The first thing I did was to strip about 1.5” of the outer insulation from the middle of the extension. The second thing I did was to say “Hmmm, which color represents what?” If you were born in the USA, which is where I currently hang my hat, you probably already know that, over here, black is the live wire, white is the neutral wire, and green is the ground (or earth) wire. The problem is that when I grew up in England, black was neutral, red was live, and green was ground (I understand that things have changed since I left, with the current UK standard employing brown for live, blue for neutral, and yellow-green stripes for ground). And, of course, you take your chances in other parts of the world.
Now for the weasel words (remember that eagles may soar, but weasels rarely get sucked into jet engines), which are that you should never mess around with electric wiring unless you are qualified to do so or you are working with someone who is.
The next step was to build the current sensing circuit that would allow me to use one of the analog inputs on my Arduino Nano 33 IoT to read the value from the CR3111-3000 split-core current transformer. This circuit is shown below.
The current sensing circuit (Image source: Max Maxfield)
By means of the CR3111-3000, the current driving the machine is transformed into a much smaller equivalent with a 1000:1 ratio.
I’m powering my Arduino Nano 33 IoT with a 5 V supply, but its inputs and outputs operate at 3.3 V and its on-board regulator provides a 3.3 V output, so that’s what I’m using to power this circuit.
Resistors R1 and R2 act as a potential divider, forming a “virtual ground” with a value of 1.65 V. Capacitor C1 forms part of an RC noise filter. And resistor R3 is connected across the CR3111-3000’s secondary (output) coil to perform the role of a burden resistor, which produces an output voltage that is based on the current flowing through the resistor.
Once this circuit was in place, we were ready to rock and roll, so I dispatched the butler to fetch my rock-and-roll trousers and — while we were waiting for his return — I launched NanoEdge AI studio.
The upper portion of the NanoEdge AI Studio launch screen (Image source: Max Maxfield)
The first thing you are invited to do is to either create a new project or open an existing project. In the above image, we see my existing project, which I modestly called “Awesome AI App de Max” (as always, I pride myself on my humility).
Let’s suppose we were creating this project anew. In this case, we would give it a name (like “My Amazing AI Project”), add a short description, select a target processor (the Arm Cortex-M0+ in the case of the Arduino Nano 33 IoT), and specify the maximum amount of RAM we wish to use. Louis suggested that we commence with 6KB of RAM to see how that went (this gives the system something to aim at — you can always change it later).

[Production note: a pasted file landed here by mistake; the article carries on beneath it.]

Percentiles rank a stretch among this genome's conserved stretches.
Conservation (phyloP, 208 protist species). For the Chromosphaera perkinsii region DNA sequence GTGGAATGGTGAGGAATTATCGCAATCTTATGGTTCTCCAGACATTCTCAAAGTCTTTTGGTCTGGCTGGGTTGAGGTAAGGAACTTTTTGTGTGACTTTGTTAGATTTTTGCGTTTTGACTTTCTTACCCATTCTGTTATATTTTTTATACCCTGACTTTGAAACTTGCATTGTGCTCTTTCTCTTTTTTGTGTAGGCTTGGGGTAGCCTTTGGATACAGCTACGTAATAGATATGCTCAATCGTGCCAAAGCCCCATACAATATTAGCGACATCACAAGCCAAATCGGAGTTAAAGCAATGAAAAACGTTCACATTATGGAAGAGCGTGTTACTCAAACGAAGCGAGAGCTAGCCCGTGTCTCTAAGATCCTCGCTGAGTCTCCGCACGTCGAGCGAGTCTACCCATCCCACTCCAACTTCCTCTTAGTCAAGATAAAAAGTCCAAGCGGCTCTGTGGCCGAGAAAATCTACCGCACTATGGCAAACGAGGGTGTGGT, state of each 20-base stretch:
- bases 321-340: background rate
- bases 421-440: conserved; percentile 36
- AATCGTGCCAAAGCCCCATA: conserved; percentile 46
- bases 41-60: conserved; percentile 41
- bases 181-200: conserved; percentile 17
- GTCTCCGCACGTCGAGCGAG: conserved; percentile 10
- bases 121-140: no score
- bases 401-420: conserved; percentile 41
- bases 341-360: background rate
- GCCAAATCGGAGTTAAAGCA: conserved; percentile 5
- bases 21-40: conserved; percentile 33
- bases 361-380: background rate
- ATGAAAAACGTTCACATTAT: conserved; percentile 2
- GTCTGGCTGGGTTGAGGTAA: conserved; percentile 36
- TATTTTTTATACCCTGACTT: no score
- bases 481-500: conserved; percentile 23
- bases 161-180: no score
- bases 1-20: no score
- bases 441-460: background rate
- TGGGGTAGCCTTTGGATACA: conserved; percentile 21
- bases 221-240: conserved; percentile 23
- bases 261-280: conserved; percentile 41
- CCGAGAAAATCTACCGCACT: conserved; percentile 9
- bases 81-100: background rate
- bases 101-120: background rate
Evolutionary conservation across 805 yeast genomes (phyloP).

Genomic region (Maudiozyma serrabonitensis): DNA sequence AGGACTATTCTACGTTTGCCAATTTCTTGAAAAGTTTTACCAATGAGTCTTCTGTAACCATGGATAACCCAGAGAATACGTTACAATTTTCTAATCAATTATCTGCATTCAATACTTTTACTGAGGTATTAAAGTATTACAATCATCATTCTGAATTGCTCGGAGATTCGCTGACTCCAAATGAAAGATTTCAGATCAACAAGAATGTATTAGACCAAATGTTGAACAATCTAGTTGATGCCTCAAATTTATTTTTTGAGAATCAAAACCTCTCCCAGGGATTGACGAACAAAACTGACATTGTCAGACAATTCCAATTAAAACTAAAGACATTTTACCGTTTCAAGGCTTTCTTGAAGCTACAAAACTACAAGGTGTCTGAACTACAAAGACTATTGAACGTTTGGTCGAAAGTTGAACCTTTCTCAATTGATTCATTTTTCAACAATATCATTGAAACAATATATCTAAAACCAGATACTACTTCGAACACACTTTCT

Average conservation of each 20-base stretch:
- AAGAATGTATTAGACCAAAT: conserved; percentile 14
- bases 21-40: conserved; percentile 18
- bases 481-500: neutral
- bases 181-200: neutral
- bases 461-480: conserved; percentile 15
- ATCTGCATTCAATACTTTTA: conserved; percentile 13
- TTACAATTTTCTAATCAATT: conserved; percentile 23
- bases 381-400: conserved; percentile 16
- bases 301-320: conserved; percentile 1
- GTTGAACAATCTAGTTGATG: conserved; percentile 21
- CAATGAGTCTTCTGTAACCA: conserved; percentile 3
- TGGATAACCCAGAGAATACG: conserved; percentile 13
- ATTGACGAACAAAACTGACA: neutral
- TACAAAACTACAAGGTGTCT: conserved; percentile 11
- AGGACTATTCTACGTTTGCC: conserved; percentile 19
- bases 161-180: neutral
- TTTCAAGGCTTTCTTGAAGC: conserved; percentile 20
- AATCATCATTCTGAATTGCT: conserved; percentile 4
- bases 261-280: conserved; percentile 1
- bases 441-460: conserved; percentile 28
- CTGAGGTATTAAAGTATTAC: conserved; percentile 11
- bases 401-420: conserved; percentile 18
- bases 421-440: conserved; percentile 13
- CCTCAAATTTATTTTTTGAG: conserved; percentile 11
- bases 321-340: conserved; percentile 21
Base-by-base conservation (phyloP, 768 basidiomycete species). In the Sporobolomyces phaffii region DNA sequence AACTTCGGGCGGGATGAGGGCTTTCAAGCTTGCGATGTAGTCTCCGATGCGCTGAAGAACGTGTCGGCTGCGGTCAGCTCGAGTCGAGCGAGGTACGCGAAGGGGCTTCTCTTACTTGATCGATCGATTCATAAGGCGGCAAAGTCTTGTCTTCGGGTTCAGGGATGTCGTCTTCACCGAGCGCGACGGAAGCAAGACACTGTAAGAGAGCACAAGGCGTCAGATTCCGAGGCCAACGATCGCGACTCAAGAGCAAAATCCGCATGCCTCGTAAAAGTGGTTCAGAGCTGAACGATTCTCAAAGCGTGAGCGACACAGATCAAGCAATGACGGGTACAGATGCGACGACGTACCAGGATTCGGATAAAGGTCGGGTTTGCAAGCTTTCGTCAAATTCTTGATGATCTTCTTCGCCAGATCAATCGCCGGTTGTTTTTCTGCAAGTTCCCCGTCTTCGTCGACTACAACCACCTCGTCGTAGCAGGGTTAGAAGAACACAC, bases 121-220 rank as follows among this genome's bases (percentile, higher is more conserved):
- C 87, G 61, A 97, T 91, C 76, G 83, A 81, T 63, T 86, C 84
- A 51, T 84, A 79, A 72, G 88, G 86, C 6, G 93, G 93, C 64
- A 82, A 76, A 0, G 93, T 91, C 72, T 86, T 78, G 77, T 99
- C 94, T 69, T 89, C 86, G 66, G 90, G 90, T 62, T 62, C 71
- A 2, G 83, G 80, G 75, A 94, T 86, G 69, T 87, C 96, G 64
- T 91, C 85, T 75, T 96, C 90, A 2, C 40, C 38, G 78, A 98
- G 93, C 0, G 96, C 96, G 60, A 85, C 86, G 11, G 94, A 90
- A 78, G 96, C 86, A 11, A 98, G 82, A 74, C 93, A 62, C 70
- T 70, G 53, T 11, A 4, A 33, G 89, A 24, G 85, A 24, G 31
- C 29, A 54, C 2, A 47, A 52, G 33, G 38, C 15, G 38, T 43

One more task is to select the number and type of sensors you are using. Note that you don’t have to select specific part numbers — just the general type of device to give the system a clue what you are trying to do. In our case, we selected a single current sensor, but you can have multiple sensors of different types depending on your target application.
Once you’ve set things up, you click the “Create” button to launch your new project. This results in a new view that guides us through the process. As shown below, we’ve already established our global settings, so now we are poised to collect our regular (good) signals.
In the previous image, I showed only the upper portion of the NanoEdge AI Studio screen, but there’s much more as we see in the image below. In this case, there’s a video in the bottom left that discusses the process of acquiring signals. There’s also a discussion of the different signal types in the bottom right.
Poised to start collecting regular signals (Image source: Max Maxfield)
I’m not going to walk us through every screen; suffice it to say that when you click the “Choose Signals” button, you are presented with a number of options, including whether you wish to load your signal values live over the USB interface or from a file.
In the case of the regular (good) signals, we opted to load the values live over the USB interface. Louis whipped up a simple 26-line Arduino sketch (program) that loops around reading the current data and writing it to the serial port (which ends up as the USB with the Arduino). (I’ll tell you how to get a copy of this sketch later). So, I powered up my Dirt Devil and started annoying the people in the neighboring offices while recording the data coming from the Arduino. When processed by NanoEdge AI studio, a visualization of this regular data was presented as shown below.
Visualization of the regular data (Image source: Max Maxfield)
Next, we moved to the “Abnormal Signals” step in the process. It was at this point that we ran into a bit of a conundrum because, prior to starting, I’d emptied the Dirt Devil’s canister into the trash container that was conveniently located in the canteen area. The problem was that I now needed to collect some abnormal (bad) signals.
It struck me that people in the building might think I was a little strange (well, stranger than they already think) if they were to find me in the canteen rooting around in the trash grabbing handfuls of fluff and dust and stuffing them into my vacuum cleaner. As an alternative, my first solution was to cut out a circle of paper and use it to block the air filter.